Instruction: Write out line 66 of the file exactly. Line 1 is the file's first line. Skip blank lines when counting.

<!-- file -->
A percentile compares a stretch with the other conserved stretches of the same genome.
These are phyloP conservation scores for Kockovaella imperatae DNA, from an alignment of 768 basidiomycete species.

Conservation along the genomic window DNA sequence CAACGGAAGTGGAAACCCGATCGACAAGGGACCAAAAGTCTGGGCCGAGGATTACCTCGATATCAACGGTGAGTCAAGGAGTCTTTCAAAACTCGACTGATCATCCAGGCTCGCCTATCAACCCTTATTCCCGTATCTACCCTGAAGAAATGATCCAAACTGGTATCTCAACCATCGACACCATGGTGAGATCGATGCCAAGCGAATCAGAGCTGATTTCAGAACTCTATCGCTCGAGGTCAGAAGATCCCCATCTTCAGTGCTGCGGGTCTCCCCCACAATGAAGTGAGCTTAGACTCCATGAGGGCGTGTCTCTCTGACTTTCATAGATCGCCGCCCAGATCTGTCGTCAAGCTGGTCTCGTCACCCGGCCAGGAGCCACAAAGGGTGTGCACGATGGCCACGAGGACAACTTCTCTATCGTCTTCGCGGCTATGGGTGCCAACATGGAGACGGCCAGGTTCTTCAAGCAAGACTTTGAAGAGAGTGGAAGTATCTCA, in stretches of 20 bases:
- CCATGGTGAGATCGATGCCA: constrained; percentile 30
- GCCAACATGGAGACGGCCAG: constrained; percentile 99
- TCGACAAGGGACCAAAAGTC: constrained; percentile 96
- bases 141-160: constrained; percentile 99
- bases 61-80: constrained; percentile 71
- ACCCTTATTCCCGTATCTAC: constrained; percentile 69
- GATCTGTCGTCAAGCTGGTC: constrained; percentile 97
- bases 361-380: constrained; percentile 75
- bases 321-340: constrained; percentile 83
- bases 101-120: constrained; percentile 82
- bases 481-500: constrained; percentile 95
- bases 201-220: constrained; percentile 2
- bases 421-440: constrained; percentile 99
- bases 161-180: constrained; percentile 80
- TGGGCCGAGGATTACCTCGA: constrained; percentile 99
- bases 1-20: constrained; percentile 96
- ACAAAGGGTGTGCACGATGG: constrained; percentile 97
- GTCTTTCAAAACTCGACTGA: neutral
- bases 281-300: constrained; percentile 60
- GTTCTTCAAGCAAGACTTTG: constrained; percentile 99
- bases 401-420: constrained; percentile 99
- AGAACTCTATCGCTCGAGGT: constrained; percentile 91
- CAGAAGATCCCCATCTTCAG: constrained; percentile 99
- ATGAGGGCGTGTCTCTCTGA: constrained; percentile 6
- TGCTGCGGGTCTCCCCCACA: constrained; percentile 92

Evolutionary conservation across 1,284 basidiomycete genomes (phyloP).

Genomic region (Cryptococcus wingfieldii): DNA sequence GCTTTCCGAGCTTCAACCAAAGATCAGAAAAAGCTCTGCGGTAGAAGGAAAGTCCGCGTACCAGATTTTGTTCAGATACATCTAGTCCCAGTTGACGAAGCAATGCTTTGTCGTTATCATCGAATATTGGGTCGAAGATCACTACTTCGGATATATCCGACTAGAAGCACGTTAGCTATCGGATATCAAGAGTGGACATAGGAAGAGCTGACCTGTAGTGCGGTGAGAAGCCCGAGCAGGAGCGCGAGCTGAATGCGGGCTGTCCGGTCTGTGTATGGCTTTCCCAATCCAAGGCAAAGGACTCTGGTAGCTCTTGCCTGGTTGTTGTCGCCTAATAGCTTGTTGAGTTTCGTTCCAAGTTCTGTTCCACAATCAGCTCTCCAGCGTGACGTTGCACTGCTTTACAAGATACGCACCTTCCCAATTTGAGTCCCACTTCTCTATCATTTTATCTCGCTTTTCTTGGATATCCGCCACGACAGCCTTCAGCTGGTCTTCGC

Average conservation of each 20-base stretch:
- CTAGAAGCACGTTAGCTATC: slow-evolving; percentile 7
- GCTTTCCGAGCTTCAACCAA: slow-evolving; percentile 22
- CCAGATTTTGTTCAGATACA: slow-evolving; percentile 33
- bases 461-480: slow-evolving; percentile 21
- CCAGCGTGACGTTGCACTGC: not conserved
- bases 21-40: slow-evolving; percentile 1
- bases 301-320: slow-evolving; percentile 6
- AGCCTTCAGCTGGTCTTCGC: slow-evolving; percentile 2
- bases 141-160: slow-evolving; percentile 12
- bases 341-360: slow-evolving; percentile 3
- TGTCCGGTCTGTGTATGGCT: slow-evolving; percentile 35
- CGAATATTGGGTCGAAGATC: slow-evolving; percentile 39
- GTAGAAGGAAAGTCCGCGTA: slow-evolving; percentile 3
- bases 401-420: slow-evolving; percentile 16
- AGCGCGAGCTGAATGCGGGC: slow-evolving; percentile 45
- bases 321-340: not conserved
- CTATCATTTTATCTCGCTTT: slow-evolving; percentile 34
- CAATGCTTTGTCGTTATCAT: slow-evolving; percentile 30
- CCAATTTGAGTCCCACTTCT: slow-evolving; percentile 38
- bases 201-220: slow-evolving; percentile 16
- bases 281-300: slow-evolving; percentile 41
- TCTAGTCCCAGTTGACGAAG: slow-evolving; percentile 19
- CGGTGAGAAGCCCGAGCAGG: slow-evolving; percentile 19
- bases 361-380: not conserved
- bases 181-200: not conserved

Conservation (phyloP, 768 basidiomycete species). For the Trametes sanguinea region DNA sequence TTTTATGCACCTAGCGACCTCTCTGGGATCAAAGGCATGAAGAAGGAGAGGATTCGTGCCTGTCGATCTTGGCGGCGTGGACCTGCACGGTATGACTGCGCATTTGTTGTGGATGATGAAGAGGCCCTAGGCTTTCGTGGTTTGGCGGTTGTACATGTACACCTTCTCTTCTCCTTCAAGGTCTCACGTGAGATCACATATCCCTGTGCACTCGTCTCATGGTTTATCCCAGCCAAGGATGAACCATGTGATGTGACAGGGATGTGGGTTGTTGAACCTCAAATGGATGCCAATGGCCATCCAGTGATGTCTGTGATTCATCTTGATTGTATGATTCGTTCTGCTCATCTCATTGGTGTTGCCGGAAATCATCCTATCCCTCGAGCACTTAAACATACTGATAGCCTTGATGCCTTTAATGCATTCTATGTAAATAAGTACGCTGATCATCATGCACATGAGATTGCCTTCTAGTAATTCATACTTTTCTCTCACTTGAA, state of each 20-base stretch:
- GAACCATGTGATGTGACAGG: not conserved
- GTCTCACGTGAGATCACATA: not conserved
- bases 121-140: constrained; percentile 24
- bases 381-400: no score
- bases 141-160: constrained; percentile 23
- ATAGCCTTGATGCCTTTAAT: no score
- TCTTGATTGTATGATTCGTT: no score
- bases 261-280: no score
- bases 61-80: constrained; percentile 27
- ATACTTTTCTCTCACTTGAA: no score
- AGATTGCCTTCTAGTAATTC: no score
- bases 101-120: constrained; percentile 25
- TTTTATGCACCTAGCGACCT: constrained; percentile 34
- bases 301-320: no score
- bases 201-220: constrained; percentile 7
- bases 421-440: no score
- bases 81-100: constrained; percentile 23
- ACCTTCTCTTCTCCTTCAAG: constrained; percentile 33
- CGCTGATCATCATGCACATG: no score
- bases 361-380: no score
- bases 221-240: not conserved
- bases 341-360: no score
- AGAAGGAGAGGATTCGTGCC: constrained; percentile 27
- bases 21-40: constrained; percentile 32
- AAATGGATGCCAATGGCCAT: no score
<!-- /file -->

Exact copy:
- bases 61-80: constrained; percentile 27